Sorry for our brief hiatus, but our schedules have been a little crazy of late. We have heard your feedback loud and clear! We are replacing the daily “What to Read” series with weekly top-10 “Best of the Week” posts, and we will strive to post original analysis daily, beginning with this brilliant post from Jessica Butler! — AWO
I have to preface this post by saying that I am an avid Apple fan, I have a Mac laptop and an iPod Touch (and I wish I had an iPhone), and I plan to never buy a PC-related item of technology again, unless under very special circumstances. That said, I think one very interesting topic of conversation these days is the differences between Apple and PC products and how they are designed. Of course this discussion will be through my own bias.
I would argue that Apple is influencing almost all computer, phone, and mp3/video player product designs out there (and probably other areas as well) and is at the forefront of what many call disruptive innovation. Apple has turned the design world upside-down by simply creating a unique and simple product that is geared towards many users. I would challenge anyone to disagree with me: Companies like Dell, Sony, and others are making laptops that are smoother, sleeker, and simpler, much like the Macbook designs; almost every phone company has made an imitation of the iPhone; and pretty much everyone wants a cut of the intensely successful iPod profits. The question that I have in this mêlée of design trendiness is, why would companies that have been successful for years, or decades, want make the move into copying a direct competitor while it seems that their client base is satisfied with the product they have been receiving?
Part of this answer will be related to a business-economical standpoint which I will neglect here as it is not my forté. The part I do want to address is simply the aesthetic. The PC-users I have talked to are generally very satisfied with their computers and do not wish to make any significant change in their machines. Most of them like that they can use certain programs on Windows-based computers or that they are more easily customizable, both in hardware and software (generally speaking). They don’t care too much about what their computers look like, only that they are pretty much ‘okay’ with the service that it provides them.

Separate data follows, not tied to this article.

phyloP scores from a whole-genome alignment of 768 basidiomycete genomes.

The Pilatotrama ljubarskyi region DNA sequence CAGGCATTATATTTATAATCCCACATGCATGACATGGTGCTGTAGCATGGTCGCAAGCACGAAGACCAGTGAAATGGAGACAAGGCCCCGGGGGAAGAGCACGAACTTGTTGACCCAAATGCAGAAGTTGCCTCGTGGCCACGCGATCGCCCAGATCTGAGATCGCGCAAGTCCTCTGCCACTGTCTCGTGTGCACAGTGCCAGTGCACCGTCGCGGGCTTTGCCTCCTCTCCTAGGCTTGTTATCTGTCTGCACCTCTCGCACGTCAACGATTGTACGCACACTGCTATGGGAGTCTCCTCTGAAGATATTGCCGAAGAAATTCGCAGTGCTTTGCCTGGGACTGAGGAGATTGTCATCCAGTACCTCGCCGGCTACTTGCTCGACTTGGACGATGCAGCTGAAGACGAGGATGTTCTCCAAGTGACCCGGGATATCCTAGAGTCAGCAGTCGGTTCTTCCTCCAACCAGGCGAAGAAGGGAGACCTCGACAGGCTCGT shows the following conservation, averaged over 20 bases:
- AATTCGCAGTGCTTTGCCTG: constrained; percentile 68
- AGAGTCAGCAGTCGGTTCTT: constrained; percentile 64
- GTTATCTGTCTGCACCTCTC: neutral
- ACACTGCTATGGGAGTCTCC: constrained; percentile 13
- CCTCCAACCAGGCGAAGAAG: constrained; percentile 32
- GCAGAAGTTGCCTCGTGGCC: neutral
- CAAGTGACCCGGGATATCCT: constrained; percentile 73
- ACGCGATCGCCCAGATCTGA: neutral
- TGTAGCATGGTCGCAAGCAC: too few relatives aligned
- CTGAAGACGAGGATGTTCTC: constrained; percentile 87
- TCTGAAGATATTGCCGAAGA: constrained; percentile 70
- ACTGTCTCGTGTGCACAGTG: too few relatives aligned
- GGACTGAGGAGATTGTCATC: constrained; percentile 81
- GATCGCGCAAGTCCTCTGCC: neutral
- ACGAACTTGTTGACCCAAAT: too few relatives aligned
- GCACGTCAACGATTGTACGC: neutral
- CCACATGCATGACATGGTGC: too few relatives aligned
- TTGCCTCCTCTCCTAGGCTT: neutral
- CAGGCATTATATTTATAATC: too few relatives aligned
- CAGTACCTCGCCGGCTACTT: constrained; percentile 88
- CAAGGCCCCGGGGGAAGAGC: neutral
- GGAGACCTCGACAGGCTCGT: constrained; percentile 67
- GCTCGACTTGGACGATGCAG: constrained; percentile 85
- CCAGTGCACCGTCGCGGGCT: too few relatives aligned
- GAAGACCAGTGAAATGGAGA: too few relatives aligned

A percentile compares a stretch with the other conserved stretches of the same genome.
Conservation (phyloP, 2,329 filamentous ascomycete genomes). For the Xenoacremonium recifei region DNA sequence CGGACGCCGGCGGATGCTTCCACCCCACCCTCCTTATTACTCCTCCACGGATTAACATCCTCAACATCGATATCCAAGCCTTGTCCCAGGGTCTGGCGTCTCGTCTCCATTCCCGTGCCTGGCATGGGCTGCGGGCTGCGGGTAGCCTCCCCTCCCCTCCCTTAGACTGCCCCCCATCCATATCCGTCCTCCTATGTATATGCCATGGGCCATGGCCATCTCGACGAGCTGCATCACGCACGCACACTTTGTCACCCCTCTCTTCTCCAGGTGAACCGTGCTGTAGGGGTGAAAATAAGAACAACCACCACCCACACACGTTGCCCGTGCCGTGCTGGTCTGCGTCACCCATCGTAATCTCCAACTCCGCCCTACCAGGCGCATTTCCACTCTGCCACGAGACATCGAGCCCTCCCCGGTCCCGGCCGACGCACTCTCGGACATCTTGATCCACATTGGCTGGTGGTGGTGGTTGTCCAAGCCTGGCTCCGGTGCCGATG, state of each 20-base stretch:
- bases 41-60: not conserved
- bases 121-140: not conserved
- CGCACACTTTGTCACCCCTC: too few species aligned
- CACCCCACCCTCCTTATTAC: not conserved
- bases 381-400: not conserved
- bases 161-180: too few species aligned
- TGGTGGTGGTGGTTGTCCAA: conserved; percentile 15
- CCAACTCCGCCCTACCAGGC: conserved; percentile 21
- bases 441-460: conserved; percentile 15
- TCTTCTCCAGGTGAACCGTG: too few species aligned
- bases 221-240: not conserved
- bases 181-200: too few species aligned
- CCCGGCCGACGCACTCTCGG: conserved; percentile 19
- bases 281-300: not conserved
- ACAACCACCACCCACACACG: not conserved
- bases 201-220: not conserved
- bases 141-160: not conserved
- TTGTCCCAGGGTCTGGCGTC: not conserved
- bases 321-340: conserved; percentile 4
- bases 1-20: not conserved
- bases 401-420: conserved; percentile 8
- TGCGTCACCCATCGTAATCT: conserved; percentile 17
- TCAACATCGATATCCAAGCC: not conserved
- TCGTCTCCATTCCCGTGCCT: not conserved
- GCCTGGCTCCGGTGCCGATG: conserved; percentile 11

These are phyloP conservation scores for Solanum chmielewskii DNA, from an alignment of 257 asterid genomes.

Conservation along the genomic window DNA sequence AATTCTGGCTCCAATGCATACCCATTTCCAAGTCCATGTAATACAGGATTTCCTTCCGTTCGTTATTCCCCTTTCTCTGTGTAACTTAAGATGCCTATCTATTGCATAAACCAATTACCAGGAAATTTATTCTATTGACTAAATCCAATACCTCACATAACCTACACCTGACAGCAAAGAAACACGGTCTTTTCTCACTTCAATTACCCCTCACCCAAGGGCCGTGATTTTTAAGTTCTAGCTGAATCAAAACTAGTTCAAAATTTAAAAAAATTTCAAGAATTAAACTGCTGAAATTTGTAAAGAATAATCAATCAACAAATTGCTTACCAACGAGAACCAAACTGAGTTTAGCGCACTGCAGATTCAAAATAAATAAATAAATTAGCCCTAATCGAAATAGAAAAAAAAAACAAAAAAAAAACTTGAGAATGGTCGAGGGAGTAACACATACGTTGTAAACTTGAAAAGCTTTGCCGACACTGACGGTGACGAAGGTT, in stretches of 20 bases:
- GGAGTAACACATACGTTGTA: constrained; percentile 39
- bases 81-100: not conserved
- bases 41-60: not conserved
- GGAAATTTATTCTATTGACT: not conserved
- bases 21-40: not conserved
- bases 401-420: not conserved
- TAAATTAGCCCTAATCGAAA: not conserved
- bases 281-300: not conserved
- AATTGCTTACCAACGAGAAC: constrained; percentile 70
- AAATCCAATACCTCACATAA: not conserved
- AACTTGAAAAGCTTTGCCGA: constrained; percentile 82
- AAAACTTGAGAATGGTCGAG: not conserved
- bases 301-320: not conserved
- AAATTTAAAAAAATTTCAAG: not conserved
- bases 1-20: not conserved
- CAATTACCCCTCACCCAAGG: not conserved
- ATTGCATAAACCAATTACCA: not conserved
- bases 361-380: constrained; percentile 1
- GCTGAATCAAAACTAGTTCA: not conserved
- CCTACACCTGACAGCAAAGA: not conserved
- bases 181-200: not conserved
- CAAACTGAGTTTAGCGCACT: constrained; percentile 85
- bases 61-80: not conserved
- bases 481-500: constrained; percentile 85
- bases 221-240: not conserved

Now, Microsoft and PC computer companies are making attempts to copy Apple’s operating system and design aesthetics, but I really wonder why? Windows Vista was a terribly botched OS that seemed to be trying to one-up Mac’s Leopard OS and only gave the company a bad rap. Some have argued that a few of Microsoft’s ideas, such as the new search engine Bing, have been improvements on some of its predecessors, but that is still only at best copying an original idea and building upon it. Computer companies are making computers that increasingly lean toward the minimalist design aesthetics of the Mac computers and laptops, and Microsoft might be copying ideas of Google and Apple, but do their clients really care? I would guess that they don’t. I think that their time would be better spent trying to come up with something unique and original rather than just trying to copy the competition. In doing so, they end up unsuccessful in their endeavors and losing customers. Clayton M. Christensen, the expert on disruptive technologies, recommends that existing firms watch for these innovations, invest in small firms that might adopt these innovations, and continue to push technological demands in their core market so that performance stays above what disruptive technologies can achieve. It seems that the technological giants of old are getting lazy.
Now, while Google is planning its own operating system directly in competition with Windows, it is obvious that Microsoft will have to be on their best game and decide what it is that they really want to do: Originate or Duplicate.